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Georgia Power Improves Electrical Grid, Provides More Reliable Power

Smart Grid

January 22, 2014

Georgia Power Improves Electrical Grid, Provides More Reliable Power

By Miguel Leiva-Gomez
TMCnet Contributor

This year is going to go very well for people living in Georgia, as their power company, Georgia Power, will start to increase its reliability by completing a smart grid improvement project that's part of the Smart Grid Investment Grant (SGIG) from the Department of Energy (DOE). The project, costing $109 million, and about half of which the company itself is funding, is one of the components of a much larger agreement between Southern Company and the DOE, which will take care of a four-state area covered by Southern Company. The funds came from the American Recovery and Reinvestment Act back in 2009.

One of the big highlights of Georgia Power's project is the self-healing network. So far, the company has made 73 of these networks made up of 174 feeders (three-phase power distribution channels that fan out from a substation). The self-healing network is a concept in electrical power distribution that allows for different problem areas to be isolated to prevent a blackout of an entire region. Power is consequently routed in an optimal manner that avoids going through the areas that have been deprived of the ability to carry electricity.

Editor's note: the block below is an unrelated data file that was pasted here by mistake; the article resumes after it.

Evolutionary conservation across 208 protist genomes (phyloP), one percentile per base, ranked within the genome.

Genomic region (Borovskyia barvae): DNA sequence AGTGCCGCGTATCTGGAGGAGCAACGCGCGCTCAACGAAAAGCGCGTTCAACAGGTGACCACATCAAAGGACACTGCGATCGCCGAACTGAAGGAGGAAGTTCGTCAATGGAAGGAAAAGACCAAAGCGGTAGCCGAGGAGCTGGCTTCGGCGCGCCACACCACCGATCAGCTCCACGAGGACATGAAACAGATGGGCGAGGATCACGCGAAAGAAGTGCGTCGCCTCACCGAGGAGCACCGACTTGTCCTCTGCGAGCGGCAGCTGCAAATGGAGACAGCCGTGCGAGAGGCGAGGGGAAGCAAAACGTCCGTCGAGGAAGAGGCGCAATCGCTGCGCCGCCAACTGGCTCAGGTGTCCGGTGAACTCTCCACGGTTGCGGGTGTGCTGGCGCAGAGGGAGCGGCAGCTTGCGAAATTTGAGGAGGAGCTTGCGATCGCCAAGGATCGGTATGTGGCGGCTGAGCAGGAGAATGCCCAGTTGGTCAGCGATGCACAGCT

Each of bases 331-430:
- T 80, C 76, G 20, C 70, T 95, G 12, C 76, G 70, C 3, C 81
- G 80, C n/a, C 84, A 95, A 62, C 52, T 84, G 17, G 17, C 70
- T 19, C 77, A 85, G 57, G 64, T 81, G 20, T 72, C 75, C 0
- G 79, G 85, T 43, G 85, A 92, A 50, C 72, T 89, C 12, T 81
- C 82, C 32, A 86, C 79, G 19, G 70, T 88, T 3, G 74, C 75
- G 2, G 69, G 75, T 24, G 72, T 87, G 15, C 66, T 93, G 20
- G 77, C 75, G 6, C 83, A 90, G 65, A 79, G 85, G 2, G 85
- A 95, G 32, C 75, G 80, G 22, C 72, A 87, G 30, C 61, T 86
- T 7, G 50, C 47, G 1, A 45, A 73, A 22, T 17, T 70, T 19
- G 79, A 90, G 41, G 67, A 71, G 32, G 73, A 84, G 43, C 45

“These enhancements to our grid and processes are allowing us to work smarter across our system and better serve all of our customers throughout the state,” said Leslie Sibert, VP of distribution at Georgia Power. “Although our customers are already seeing a positive impact on reliability and service, this project will continue to provide economic and environmental benefits for the growing state of Georgia for years to come.”

This project, along with many others, show that innovation in the electrical industry is still possible, and that there is always room for improvement no matter how impressive a current grid is. It is also one of the rare examples in which ARRA money isn't wasted, but spent on an improvement that will benefit both the private sector and average citizens.

Edited by Alisen Downey

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